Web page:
Not only between the Infiniteens but also the entire gallery of support characters that surrounds them, from Nadia’s mom, the eccentric Madam Markov to Luther’s terribly independent kid sisters, the Muhler twins Arthur and Athena (who are pretty much the group’s backup), the strange Ms. Ifwitch who roams the town streets at night playing flute, the decorated war hero Chief Barnes who lost his entire platoon to the Event Child threat or Julian’s “rival”, Sheriff Ito.

It’s to this tightly knit community that Beverly, a girl who never had anyone to call a friend, arrives one fine day, ready to change the whole dynamics…

BF: Strong bonds of friendships are sometimes betrayed, or lead to broken hearts if love is involved somewhere. Will the Infiniteens have to deal with those matters too?

ZEU: I really don’t want to spoil anything but yeah, the Infiniteens will find themselves involved knee-deep in matters of the Heart—especially when it comes to the touchy subject of unrequited love.

BF: Some readers may remember you from your work on Image’s Cloudburst, a graphic novel released in April 2004, or from Moonstone’s two-issue Vengeance of the Mummy, published last year. What have you been up to in the meantime?

Click to enlargeClick to enlargeZEU: Well, I’ve mostly been working on General Jinjur Comics´ flagship title Charlatan (story by Gil Lawson, pencils, inks and colours by me), to be released very soon. It ´s a high octane superhero saga with lots of action about a brave young man who will do anything for his family. I’ve also worked on providing the pencils and inks for Strange Matter Comics’ Project Elohim written by Rebecca Hicks and to be released soon.

My biggest setback however was my three-part online comic Silver Sparrow which was set to be released through another publisher but got cancelled at the last moment.

BF: Was your work on Vengeance one of the reasons Moonstone offered to publish Infiniteens?

ZEU: Yeah, I think Infiniteens benefited a great deal from my collaboration with Justin Gray in Vengeance of the Mummy. When I submitted the series, I was fortunate that they were already familiar with me and my work.

BF: You already referred to setbacks What few people will recall is that Infiniteens was originally going to be published by FC9, before the company ceased publication on all its titles. How do you like back at that time?   

ZEU: Finding a home for my Infiniteens proved to be one of my most challenging tasks to this date. It all started with Committed Comics back in 2001 who agreed to publish the series as long as they had at least 6 issues finished. In the summer of 2003 I finished the entire series but just as they were about to launch it, they had to shut down. I was working on Genie for FC9 at the time and they liked the series, so Infiniteens migrated to a new publisher.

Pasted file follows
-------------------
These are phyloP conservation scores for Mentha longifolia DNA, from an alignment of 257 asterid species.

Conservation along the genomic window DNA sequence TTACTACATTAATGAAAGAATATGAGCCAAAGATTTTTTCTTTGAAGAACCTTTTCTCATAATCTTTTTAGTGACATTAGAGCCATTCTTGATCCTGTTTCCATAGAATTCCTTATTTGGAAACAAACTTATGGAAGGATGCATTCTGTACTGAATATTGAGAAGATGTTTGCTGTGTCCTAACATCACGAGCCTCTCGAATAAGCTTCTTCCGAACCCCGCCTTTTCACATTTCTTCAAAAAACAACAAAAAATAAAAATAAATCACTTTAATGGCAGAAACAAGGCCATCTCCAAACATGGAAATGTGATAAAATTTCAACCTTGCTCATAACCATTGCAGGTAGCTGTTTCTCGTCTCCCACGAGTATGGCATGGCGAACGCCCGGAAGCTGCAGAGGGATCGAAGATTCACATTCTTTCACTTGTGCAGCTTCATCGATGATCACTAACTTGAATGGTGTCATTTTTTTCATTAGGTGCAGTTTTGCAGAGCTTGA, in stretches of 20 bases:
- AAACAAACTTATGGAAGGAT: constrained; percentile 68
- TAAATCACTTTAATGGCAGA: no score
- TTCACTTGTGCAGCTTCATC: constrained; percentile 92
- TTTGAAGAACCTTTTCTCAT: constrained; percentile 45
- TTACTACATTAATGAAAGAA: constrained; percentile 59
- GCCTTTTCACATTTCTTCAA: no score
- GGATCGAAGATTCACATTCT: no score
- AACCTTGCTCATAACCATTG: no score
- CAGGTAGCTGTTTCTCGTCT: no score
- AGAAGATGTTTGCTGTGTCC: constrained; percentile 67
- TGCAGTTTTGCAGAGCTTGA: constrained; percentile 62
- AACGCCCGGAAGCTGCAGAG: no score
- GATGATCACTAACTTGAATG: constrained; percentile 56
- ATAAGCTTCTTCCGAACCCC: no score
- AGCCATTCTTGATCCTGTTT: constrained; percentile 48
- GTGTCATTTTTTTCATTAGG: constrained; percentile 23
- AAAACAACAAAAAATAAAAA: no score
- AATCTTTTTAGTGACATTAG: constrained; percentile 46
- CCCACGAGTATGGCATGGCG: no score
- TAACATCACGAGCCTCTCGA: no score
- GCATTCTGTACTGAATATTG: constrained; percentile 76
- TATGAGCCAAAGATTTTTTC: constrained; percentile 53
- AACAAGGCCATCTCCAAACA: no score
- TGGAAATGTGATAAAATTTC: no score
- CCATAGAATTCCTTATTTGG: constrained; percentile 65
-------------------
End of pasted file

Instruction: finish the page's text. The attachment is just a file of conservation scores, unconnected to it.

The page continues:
Click to enlargeClick to enlargeUnfortunatelly, tragedy stroke again and just as the book was about to be published, they had to close doors. I was working with Justin Gray on Vengeance of the Mummy for Moonstone and they liked my work, so I decided to submit the series to them in the hope that my kids would have better luck the third time (knock on wood). Moonstone agreed to pick it up and this time it looks like Infiniteens have finally found a new home.

BF: Since you’re Portuguese, I assume you’re influenced by a lot of European artists. Whose work are you especially fond of?

ZEU: That ´s a very hard question since I really cannot boil it down to a single name. I grew up under all sorts of influences, from US comics to European ones. I usually avoid listing them because I just know I ´m gonna leave a crucial name behind, but there were dozens of artists and storytellers that helped me develop , from Russ Manning to Hal Foster, Bourgeon, Moebius, Hugo Pratt, Bilal, John Romita Jr., Frank Miller, John Byrne, George Perez, Boucq, Uderzo and Goscinny, Franquin, Herman & Grer, Schuiten and Peeters… the list is endless.

BF: Infiniteens is an ongoing series. Is it open-ended, or do you have a clear ending in mind for your band of young heroes?

ZEU: I planned Infiniteens to be an eight-part compartmentalised story arc. I do leave a few open threads to be explored as an ongoing series, but it will ultimately depend on how well these kids will be received by the readers.